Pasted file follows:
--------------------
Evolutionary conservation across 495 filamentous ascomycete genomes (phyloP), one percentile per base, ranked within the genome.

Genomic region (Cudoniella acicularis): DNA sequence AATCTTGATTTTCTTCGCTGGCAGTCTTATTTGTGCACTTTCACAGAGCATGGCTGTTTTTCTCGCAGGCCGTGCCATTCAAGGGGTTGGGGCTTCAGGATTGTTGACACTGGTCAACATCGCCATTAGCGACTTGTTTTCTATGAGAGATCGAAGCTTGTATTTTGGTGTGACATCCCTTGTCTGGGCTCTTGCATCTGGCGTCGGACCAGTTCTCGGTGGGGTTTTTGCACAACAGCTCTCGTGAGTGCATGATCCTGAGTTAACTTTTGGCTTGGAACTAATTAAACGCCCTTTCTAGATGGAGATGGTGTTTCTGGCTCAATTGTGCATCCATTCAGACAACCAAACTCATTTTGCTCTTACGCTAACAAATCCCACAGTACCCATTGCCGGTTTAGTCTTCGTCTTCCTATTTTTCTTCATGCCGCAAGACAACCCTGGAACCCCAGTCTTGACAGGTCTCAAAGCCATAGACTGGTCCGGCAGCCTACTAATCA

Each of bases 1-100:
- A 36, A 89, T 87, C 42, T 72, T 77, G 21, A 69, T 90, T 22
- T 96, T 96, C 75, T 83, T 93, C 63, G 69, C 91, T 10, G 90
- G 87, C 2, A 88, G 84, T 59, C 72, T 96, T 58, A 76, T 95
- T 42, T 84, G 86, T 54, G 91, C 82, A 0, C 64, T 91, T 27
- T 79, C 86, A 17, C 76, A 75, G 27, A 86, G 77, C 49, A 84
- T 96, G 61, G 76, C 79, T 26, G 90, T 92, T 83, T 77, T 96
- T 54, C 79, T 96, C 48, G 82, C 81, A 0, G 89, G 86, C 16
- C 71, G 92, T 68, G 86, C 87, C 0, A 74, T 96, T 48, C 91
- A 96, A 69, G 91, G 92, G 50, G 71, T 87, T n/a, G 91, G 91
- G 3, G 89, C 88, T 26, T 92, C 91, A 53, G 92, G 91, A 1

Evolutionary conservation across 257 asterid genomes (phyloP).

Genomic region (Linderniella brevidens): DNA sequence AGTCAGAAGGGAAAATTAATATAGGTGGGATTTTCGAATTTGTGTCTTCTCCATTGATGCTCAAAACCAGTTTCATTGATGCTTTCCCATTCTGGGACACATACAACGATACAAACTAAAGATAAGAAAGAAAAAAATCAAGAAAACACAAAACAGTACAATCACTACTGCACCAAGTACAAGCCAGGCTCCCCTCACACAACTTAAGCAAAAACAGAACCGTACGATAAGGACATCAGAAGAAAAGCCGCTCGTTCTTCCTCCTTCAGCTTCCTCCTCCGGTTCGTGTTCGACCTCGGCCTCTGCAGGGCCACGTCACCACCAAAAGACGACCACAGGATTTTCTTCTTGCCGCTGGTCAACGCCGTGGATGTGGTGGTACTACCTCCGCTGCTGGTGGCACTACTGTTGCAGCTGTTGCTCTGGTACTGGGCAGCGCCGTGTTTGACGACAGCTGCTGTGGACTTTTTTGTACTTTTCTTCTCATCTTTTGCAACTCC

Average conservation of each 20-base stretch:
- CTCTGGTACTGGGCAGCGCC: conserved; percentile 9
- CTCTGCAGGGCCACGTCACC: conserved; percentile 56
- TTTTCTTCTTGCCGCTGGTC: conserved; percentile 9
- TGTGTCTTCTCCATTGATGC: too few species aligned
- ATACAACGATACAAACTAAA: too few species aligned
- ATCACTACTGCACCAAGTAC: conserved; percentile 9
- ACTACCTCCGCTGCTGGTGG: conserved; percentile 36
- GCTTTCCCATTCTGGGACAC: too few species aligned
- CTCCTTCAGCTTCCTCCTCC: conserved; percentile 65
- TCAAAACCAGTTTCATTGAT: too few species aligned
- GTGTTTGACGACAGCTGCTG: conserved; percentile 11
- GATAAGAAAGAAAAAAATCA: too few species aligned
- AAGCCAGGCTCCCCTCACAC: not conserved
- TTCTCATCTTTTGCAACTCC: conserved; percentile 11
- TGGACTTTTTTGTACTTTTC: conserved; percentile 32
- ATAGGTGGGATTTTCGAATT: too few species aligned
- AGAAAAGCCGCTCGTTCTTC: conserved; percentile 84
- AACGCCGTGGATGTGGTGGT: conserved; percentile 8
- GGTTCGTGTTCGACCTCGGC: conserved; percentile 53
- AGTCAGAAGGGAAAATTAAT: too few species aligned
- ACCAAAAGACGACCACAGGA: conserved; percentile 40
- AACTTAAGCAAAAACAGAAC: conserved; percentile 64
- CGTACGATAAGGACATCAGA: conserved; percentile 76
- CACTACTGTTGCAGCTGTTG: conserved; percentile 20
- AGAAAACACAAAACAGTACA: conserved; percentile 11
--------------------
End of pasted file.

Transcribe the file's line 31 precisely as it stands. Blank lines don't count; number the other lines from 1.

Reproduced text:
- TGGACTTTTTTGTACTTTTC: conserved; percentile 32